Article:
Thursday, March 24, 2022

Wave - a review - 3.24.22

When you think about waves, lots of visuals may come to your mind.  The waves in the ocean - at times quiet, other times volatile.  Maybe you think of sound waves hitting your ears as you listen to music that makes you want to move.  Movement is key to waves, and that is kind of what life is, right?  It's constantly moving.  Sometimes it's quiet, other times volatile.  Sometimes it makes you move, sometimes it can move you to tears.  This book is all of that and more.

by Diana Farid
published by cameron kids
publishes March 29, 2022

I'll give it to you straight.  This is a beautiful, but heartbreaking story.  There were tears.  But it's a story that will live inside me for awhile.  This is absolutely the middle grade story I would have loved to read as a middle schooler - first love, beautiful friendships, and a story that makes you feel deep into your heart.
We meet Ava in this story.  It's the 1980s, Ava is a Persian American living in SoCal with her single mother, father is in Paris... somewhere with his new family.  Ava has a beautiful soul, but she is a character that also has flaws.  She definitely has some OCD tendencies that interrupt her day.  She also can be full of self doubt and needs reassurance from those around her.  Ava loves surfboarding and music.  She enjoys being with her BFF, Naz, who is also Persian American and understands what it's like having two feet in two cultures.  Ava's other longtime BFF, Phoenix, lives across the way and she's known him forever.  Ava's been friends with him through his bout with lymphoma, and is just becoming aware of some new feelings she has for him.  But when Phoenix's lymphoma comes back with a vengeance, Ava really learns what it means to ride the waves.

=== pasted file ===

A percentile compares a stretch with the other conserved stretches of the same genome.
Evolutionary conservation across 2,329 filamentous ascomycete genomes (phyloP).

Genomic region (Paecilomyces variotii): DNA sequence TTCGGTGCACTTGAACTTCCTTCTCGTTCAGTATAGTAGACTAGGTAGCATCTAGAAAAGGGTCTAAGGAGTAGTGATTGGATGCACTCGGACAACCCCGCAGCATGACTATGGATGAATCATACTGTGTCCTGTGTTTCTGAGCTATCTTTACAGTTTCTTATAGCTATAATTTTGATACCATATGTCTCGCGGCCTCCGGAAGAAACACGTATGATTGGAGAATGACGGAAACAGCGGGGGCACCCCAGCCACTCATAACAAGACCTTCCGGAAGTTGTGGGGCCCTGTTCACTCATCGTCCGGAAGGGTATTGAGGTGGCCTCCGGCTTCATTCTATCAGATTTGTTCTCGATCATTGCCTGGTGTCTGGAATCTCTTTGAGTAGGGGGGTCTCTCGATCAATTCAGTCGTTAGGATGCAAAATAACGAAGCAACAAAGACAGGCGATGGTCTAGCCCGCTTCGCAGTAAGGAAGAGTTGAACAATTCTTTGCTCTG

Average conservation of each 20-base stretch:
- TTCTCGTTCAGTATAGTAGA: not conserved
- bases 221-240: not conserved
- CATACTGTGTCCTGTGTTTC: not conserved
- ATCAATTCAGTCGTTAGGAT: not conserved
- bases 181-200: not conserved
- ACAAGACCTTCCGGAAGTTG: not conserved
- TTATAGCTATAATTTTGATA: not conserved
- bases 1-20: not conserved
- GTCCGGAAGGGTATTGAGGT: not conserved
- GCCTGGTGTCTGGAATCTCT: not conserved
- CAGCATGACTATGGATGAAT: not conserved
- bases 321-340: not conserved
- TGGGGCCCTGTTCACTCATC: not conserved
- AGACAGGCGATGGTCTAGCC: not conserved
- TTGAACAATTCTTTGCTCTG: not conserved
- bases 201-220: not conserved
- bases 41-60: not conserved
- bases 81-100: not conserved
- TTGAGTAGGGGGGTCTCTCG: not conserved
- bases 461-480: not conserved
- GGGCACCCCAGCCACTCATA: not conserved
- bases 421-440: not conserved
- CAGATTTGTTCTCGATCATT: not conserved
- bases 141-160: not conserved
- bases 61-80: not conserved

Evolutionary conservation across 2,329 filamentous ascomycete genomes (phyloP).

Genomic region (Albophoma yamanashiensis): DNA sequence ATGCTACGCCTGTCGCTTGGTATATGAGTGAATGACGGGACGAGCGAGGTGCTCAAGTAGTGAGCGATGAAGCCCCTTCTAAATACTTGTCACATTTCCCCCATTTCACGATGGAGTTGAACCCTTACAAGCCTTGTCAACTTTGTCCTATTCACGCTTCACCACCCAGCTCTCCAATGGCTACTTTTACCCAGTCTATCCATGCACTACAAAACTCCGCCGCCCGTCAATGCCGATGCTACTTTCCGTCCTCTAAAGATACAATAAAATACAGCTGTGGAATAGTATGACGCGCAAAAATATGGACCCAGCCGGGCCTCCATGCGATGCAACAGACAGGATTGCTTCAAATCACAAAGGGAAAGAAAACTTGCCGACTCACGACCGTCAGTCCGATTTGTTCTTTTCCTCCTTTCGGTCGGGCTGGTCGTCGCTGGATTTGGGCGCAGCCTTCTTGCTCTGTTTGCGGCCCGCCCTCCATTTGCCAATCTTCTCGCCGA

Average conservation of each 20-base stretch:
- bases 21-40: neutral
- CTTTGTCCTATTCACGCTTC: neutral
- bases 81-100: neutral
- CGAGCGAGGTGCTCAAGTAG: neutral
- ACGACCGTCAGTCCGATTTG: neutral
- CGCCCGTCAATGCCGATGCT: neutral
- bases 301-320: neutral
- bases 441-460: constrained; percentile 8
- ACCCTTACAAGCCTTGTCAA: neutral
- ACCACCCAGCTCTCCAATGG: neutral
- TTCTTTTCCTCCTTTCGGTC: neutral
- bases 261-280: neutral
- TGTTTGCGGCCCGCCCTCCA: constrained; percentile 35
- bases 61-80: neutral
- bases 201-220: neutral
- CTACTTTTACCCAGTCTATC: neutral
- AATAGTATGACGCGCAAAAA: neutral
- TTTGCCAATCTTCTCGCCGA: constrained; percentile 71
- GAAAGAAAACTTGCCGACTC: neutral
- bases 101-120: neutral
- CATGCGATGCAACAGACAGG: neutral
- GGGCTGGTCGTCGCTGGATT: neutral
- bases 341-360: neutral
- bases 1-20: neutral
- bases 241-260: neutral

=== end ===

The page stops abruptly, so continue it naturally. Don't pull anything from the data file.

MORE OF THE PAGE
This beautiful story is told in verse with gorgeous bold line drawings by artist Kris Goto sprinkled through the pages.  I could sense the additional movement through the illustrations that come with the lyrical words.  I love the choice of it being a novel in verse because it flows so well with the idea of waves and Ava's love of music.  The different 80s music references and mixtape playlists that are included at the end of the story are perfect for the way this story reads.  It is also infused with poetry by the great Persian poet, Rumi, and they add another layer of thought into the storyline.
I highly recommend this book for middle school libraries.  This novel in verse will reach so many readers and the way it delves into the reader's heart will make it a book that will be passed around by readers!

More about author Diana Farid:
Diana Farid is the author of When You Breathe, named a 2021 Notable Poetry Book by the National Council of Teachers of English; it was also awarded the California Reading Association's 2021 EUREKA! Gold Award for nonfiction children's book.  She is a poet and a physician at Stanford University.  Wave is her first middle grade novel.  For more information, visit

Twitter and Instagram: @_artelixir

Thank you to Barbara at Blue Slip Media and cameron kids publishing for the review copy!

Wednesday, March 23, 2022

Bobcat Prowling - a review - 3.23.22

I bet you have some touchstone texts that you use year after year.  Those mentor texts that have more than just the story inside the cover in them.  One of mine is Coyote Moon by Maria Gianferrari.  We use it every year and I love how the story and the information draws in readers with every read.  Now the creators are back with another story that I'm sure will be a new favorite!

Bobcat Prowling by Maria Gianferrari
Bobcat Prowling
written by Maria Gianferrari
illustrated by Bagram Ibatoulline
published by Roaring Brook Press